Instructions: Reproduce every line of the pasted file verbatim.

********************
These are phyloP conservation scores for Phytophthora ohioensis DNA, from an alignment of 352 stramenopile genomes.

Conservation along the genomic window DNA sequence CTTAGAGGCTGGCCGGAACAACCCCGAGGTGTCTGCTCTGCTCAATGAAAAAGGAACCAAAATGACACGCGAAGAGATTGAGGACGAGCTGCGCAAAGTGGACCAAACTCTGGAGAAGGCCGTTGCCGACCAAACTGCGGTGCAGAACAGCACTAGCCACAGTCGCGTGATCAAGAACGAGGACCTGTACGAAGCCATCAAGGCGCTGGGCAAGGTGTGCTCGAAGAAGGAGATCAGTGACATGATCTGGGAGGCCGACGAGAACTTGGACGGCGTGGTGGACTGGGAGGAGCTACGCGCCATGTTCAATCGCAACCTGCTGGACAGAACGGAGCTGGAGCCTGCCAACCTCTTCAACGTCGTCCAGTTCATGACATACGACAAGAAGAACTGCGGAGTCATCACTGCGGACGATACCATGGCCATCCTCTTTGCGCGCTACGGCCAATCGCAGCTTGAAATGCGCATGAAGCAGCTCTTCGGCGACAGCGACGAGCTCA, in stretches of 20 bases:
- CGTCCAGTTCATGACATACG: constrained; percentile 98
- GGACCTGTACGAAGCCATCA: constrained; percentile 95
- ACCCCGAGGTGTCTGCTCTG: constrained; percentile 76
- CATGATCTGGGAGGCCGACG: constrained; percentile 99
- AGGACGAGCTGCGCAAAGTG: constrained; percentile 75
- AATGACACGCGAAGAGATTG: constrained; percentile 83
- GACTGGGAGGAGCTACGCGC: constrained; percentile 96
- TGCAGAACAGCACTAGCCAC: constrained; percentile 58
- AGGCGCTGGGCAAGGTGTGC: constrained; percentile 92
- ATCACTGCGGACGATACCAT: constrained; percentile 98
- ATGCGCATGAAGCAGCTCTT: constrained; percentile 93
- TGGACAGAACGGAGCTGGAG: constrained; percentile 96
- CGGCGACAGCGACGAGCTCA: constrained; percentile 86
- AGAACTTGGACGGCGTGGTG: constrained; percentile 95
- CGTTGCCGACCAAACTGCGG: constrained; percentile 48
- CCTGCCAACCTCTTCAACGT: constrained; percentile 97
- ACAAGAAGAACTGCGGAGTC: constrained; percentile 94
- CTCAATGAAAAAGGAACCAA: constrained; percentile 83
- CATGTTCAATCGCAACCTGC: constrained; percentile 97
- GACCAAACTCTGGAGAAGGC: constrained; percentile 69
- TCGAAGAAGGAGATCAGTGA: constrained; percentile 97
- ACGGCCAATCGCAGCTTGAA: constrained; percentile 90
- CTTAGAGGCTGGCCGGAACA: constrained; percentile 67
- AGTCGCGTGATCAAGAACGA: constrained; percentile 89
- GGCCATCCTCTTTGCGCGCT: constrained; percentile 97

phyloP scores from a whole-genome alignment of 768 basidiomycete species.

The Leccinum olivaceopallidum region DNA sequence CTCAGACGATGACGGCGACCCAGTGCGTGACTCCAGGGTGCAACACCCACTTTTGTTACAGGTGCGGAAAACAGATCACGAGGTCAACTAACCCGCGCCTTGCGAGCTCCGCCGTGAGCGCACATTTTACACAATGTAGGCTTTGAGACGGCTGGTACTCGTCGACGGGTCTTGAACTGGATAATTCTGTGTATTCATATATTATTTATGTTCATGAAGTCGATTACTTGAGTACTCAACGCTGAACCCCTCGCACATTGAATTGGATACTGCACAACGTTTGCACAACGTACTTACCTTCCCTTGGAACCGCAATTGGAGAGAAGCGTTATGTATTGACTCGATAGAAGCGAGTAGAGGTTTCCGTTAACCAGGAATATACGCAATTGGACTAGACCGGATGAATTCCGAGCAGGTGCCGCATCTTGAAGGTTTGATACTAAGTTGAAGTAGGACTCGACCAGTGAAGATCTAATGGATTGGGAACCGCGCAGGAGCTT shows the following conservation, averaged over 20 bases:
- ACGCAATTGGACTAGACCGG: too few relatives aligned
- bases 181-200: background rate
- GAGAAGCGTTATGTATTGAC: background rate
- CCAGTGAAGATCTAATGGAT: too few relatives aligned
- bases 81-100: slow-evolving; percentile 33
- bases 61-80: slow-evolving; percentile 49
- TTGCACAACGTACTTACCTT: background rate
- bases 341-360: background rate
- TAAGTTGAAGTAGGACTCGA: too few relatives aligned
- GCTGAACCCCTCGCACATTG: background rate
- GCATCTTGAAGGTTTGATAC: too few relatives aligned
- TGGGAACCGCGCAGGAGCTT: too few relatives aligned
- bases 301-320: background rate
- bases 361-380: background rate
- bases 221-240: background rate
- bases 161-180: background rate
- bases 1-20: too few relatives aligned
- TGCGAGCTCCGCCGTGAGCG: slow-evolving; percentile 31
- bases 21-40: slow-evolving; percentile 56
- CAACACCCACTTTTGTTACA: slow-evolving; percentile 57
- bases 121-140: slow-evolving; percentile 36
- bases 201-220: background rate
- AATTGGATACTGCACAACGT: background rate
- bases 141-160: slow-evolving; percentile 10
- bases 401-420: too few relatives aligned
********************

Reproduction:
These are phyloP conservation scores for Phytophthora ohioensis DNA, from an alignment of 352 stramenopile genomes.

Conservation along the genomic window DNA sequence CTTAGAGGCTGGCCGGAACAACCCCGAGGTGTCTGCTCTGCTCAATGAAAAAGGAACCAAAATGACACGCGAAGAGATTGAGGACGAGCTGCGCAAAGTGGACCAAACTCTGGAGAAGGCCGTTGCCGACCAAACTGCGGTGCAGAACAGCACTAGCCACAGTCGCGTGATCAAGAACGAGGACCTGTACGAAGCCATCAAGGCGCTGGGCAAGGTGTGCTCGAAGAAGGAGATCAGTGACATGATCTGGGAGGCCGACGAGAACTTGGACGGCGTGGTGGACTGGGAGGAGCTACGCGCCATGTTCAATCGCAACCTGCTGGACAGAACGGAGCTGGAGCCTGCCAACCTCTTCAACGTCGTCCAGTTCATGACATACGACAAGAAGAACTGCGGAGTCATCACTGCGGACGATACCATGGCCATCCTCTTTGCGCGCTACGGCCAATCGCAGCTTGAAATGCGCATGAAGCAGCTCTTCGGCGACAGCGACGAGCTCA, in stretches of 20 bases:
- CGTCCAGTTCATGACATACG: constrained; percentile 98
- GGACCTGTACGAAGCCATCA: constrained; percentile 95
- ACCCCGAGGTGTCTGCTCTG: constrained; percentile 76
- CATGATCTGGGAGGCCGACG: constrained; percentile 99
- AGGACGAGCTGCGCAAAGTG: constrained; percentile 75
- AATGACACGCGAAGAGATTG: constrained; percentile 83
- GACTGGGAGGAGCTACGCGC: constrained; percentile 96
- TGCAGAACAGCACTAGCCAC: constrained; percentile 58
- AGGCGCTGGGCAAGGTGTGC: constrained; percentile 92
- ATCACTGCGGACGATACCAT: constrained; percentile 98
- ATGCGCATGAAGCAGCTCTT: constrained; percentile 93
- TGGACAGAACGGAGCTGGAG: constrained; percentile 96
- CGGCGACAGCGACGAGCTCA: constrained; percentile 86
- AGAACTTGGACGGCGTGGTG: constrained; percentile 95
- CGTTGCCGACCAAACTGCGG: constrained; percentile 48
- CCTGCCAACCTCTTCAACGT: constrained; percentile 97
- ACAAGAAGAACTGCGGAGTC: constrained; percentile 94
- CTCAATGAAAAAGGAACCAA: constrained; percentile 83
- CATGTTCAATCGCAACCTGC: constrained; percentile 97
- GACCAAACTCTGGAGAAGGC: constrained; percentile 69
- TCGAAGAAGGAGATCAGTGA: constrained; percentile 97
- ACGGCCAATCGCAGCTTGAA: constrained; percentile 90
- CTTAGAGGCTGGCCGGAACA: constrained; percentile 67
- AGTCGCGTGATCAAGAACGA: constrained; percentile 89
- GGCCATCCTCTTTGCGCGCT: constrained; percentile 97

phyloP scores from a whole-genome alignment of 768 basidiomycete species.

The Leccinum olivaceopallidum region DNA sequence CTCAGACGATGACGGCGACCCAGTGCGTGACTCCAGGGTGCAACACCCACTTTTGTTACAGGTGCGGAAAACAGATCACGAGGTCAACTAACCCGCGCCTTGCGAGCTCCGCCGTGAGCGCACATTTTACACAATGTAGGCTTTGAGACGGCTGGTACTCGTCGACGGGTCTTGAACTGGATAATTCTGTGTATTCATATATTATTTATGTTCATGAAGTCGATTACTTGAGTACTCAACGCTGAACCCCTCGCACATTGAATTGGATACTGCACAACGTTTGCACAACGTACTTACCTTCCCTTGGAACCGCAATTGGAGAGAAGCGTTATGTATTGACTCGATAGAAGCGAGTAGAGGTTTCCGTTAACCAGGAATATACGCAATTGGACTAGACCGGATGAATTCCGAGCAGGTGCCGCATCTTGAAGGTTTGATACTAAGTTGAAGTAGGACTCGACCAGTGAAGATCTAATGGATTGGGAACCGCGCAGGAGCTT shows the following conservation, averaged over 20 bases:
- ACGCAATTGGACTAGACCGG: too few relatives aligned
- bases 181-200: background rate
- GAGAAGCGTTATGTATTGAC: background rate
- CCAGTGAAGATCTAATGGAT: too few relatives aligned
- bases 81-100: slow-evolving; percentile 33
- bases 61-80: slow-evolving; percentile 49
- TTGCACAACGTACTTACCTT: background rate
- bases 341-360: background rate
- TAAGTTGAAGTAGGACTCGA: too few relatives aligned
- GCTGAACCCCTCGCACATTG: background rate
- GCATCTTGAAGGTTTGATAC: too few relatives aligned
- TGGGAACCGCGCAGGAGCTT: too few relatives aligned
- bases 301-320: background rate
- bases 361-380: background rate
- bases 221-240: background rate
- bases 161-180: background rate
- bases 1-20: too few relatives aligned
- TGCGAGCTCCGCCGTGAGCG: slow-evolving; percentile 31
- bases 21-40: slow-evolving; percentile 56
- CAACACCCACTTTTGTTACA: slow-evolving; percentile 57
- bases 121-140: slow-evolving; percentile 36
- bases 201-220: background rate
- AATTGGATACTGCACAACGT: background rate
- bases 141-160: slow-evolving; percentile 10
- bases 401-420: too few relatives aligned